So close

Catholic Conference’s Peterson helps OAK get to, but not across, the legislative finish line

With 20-plus years of experience working around the Minnesota legislature, Shawn Peterson has definitely learned to take the long view when advocating serious education reform at the state level, especially in the hard fought battles for school choice.

But even he thought the stars might have aligned this year as the legislature seemed primed to enact the Equity and Opportunity Scholarship Act, a bill that woudld allow individuals and businesses to receive a tax credit for donating to charitable entities that award K-12 scholarships to children from income-qualifying families.

Peterson, associate director for public policy at the Minnesota Catholic Conference, is a founder and a key lobbyist at Opportunity for All Kids (OAK), a nascent coalition of advocates for school choice in Minnesota that in 2015 decided to formally mobilize another school choice agenda, even after others had tried and failed. American Experiment’s Mitch Pearlstein, whom Peterson calls “the grandfather of school choice in Minnesota,” is chairman of the organization.

Peterson had the resume and temperament to help assemble the effort. He spent four years earning a double major in Russian Studies and International Affairs at Hamline University as he plotted a career as a counterintelligence officer some 1,105 miles away at the FBI or the State Department in Washington, D.C. Come graduation, however, he fell about 1,101 miles short, landing instead at Minnesota’s State Capitol.

The reason? Love. Peterson met his wife, Susan, during his junior year at Hamline and shelved an already negotiated internship at the FBI. “There was no job in the world worth taking a chance of messing this (relationship) up,” he says now.

In the pre-internet days of 1993, Peterson regularly traveled to the Capitol every Monday morning, where both the House and the Senate would post job openings on bulletin boards outside their HR offices. He eventually scored a job as page for Speaker Steve Swiggum and occupied a desk outside the speaker’s office, where he handled personal legislative projects for the speaker.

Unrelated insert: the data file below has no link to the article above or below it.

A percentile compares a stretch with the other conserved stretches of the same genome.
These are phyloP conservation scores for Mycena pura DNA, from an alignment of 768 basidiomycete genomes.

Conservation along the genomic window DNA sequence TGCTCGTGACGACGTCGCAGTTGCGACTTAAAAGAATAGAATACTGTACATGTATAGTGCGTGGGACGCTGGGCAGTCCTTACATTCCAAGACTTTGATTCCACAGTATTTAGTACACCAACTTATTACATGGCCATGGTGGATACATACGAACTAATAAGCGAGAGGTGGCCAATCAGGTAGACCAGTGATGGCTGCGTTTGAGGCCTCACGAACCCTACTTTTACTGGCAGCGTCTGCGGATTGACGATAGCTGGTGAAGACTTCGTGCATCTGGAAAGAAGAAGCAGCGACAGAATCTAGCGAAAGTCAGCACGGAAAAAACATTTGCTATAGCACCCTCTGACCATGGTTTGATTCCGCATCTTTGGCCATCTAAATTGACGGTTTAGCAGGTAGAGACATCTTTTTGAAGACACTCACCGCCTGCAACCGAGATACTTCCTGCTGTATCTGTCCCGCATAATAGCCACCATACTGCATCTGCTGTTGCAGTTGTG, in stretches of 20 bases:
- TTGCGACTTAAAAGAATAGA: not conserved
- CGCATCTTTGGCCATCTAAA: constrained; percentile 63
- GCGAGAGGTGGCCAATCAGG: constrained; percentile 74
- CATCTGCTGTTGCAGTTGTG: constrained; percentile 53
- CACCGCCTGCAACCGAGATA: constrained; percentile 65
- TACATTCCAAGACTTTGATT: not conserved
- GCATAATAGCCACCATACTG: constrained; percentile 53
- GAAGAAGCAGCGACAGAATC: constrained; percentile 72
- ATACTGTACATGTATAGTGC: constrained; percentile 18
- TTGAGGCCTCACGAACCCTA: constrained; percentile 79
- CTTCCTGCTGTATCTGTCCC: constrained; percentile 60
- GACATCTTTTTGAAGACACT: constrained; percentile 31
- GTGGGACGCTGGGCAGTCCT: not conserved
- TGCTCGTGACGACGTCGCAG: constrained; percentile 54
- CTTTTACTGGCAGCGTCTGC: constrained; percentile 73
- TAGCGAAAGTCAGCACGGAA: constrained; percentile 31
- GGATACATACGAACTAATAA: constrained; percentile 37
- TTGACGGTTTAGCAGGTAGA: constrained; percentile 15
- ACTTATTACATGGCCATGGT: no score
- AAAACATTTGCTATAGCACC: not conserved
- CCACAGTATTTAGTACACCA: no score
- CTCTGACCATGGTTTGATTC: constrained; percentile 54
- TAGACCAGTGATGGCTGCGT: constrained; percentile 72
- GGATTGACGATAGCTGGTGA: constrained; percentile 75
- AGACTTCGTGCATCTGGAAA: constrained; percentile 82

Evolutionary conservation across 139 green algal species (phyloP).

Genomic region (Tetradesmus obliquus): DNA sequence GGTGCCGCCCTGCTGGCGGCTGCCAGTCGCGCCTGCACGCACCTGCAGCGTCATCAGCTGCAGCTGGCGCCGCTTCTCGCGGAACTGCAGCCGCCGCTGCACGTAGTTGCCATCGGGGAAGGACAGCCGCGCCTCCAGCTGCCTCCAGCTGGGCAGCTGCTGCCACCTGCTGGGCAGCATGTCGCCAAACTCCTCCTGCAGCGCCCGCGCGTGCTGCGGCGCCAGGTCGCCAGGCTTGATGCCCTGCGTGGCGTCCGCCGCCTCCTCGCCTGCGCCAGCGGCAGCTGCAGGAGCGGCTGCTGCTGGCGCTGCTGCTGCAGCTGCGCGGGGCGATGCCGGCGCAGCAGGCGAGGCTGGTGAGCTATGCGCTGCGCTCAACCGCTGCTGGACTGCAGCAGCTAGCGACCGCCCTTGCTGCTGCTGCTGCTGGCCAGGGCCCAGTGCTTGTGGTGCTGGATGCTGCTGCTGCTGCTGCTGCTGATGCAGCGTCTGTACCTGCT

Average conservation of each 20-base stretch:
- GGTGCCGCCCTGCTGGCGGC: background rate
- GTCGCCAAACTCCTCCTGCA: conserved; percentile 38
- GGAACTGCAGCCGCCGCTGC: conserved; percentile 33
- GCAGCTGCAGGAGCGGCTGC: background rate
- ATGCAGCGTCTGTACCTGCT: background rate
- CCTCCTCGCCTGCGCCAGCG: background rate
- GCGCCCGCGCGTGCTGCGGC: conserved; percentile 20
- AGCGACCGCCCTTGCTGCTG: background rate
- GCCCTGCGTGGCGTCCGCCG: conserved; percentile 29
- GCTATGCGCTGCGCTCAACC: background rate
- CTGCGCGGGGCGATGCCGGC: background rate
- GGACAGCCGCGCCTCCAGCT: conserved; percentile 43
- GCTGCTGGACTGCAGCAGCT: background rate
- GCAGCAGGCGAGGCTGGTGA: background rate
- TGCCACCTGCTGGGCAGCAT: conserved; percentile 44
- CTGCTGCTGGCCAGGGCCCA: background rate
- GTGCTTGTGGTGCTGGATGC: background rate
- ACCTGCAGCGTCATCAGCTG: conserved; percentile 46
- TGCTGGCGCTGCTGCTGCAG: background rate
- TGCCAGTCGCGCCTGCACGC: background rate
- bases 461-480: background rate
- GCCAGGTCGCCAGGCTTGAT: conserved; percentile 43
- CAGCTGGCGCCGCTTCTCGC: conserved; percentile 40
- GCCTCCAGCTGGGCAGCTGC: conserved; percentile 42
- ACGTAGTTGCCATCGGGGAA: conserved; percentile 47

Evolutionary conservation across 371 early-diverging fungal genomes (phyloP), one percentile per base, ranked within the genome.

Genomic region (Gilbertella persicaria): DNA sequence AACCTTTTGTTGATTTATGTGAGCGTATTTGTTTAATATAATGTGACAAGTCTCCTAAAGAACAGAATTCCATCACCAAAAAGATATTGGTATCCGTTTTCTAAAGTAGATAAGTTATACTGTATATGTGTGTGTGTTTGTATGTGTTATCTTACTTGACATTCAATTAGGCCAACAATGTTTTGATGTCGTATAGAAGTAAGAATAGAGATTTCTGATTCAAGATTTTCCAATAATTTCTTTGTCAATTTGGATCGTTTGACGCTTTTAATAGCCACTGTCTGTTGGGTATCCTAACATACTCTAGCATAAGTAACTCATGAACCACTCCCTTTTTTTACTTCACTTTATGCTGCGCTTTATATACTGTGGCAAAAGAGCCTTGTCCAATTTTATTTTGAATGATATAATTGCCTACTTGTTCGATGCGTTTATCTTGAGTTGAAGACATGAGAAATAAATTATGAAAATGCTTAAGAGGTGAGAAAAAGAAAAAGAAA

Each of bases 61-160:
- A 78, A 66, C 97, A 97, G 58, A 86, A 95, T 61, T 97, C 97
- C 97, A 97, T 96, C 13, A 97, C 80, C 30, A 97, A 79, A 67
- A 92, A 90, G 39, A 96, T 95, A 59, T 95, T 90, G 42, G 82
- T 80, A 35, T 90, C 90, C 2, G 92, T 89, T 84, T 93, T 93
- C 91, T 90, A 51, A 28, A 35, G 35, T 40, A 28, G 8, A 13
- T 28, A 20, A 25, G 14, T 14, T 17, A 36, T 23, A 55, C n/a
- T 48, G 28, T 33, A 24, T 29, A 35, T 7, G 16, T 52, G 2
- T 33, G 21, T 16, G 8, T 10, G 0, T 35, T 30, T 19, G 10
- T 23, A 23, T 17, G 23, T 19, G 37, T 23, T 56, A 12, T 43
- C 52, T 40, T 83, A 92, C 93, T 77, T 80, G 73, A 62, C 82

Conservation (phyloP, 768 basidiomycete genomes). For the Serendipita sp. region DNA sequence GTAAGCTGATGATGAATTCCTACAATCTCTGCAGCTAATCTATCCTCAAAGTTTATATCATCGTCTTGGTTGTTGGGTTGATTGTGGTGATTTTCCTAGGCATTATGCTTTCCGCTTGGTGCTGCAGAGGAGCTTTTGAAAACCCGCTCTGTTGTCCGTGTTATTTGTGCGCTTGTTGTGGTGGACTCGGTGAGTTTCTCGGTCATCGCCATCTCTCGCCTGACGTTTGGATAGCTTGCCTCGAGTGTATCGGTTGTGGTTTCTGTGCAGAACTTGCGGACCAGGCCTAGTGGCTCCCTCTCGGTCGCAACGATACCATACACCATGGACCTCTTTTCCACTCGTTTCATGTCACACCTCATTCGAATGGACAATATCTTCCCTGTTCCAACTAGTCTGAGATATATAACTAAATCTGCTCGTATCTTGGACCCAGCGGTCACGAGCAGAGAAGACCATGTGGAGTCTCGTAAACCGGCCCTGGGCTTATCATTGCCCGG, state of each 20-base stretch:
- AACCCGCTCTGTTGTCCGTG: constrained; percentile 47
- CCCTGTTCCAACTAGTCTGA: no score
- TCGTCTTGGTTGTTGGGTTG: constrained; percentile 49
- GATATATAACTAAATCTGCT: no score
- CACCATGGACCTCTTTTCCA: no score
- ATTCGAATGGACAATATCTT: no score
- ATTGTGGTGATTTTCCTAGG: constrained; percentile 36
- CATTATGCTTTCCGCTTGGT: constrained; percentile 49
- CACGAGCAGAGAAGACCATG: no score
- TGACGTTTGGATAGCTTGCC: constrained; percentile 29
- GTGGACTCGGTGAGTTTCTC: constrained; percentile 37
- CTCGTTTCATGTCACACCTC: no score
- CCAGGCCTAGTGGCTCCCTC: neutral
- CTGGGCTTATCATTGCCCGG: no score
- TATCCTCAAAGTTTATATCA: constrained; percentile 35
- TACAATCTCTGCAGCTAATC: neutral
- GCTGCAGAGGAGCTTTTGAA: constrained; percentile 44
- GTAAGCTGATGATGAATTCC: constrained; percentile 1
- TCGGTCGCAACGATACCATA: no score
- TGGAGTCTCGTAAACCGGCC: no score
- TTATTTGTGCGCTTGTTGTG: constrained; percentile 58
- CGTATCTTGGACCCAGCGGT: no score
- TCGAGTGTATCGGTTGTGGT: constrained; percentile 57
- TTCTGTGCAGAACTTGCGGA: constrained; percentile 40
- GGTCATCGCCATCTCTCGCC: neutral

“I made $18,500 a year. I thought it was all the money in the world. I had health insurance so it was awesome and I was right in the thick of it. The 17-year Swiggum relationship was a good one, he says, where he learned “there were really good people on both sides of the aisle who were really trying to do the right thing for their constituents.” But it also gave him broad bipartisan experience as he moved up the ranks first as Republican sergeant at arms, chief sergeant at arms, and then bipartisan director of research and constituent services. In 2006, when Governor Tim Pawlenty appointed Swiggum Minnesota’s commissioner of Labor and Industry, Swiggum three days later asked Peterson to be director of research there, where he stayed until 2011.

The OAK coalition saw that its legislation was supported by key legislators in both parties, including Senator Majority Leader Tom Bakk and House Minority Leader Paul Thissen. Plus, they were armed with a well-publicized public opinion survey that revealed two-thirds of Minnesotans support this kind of legislation.

But OAK got caught in the political crossfire that also took down the transportation and bonding bills. “We were definitely a huge casualty, from our perspective. I think it just got kind of thrown in there with the end-of-session mess.”

Undaunted, Peterson thinks the good-news lesson from the last session is that there appears to be a legislative appetite for school choice.

“I think we got a lot farther faster than I think we thought we would when we started this,” he says. “We thought this was going to be a marathon and not a sprint, which is expected any time you introduce a big policy change. But sometimes a little bit of luck and prayer and good timing is everything at the legislature.”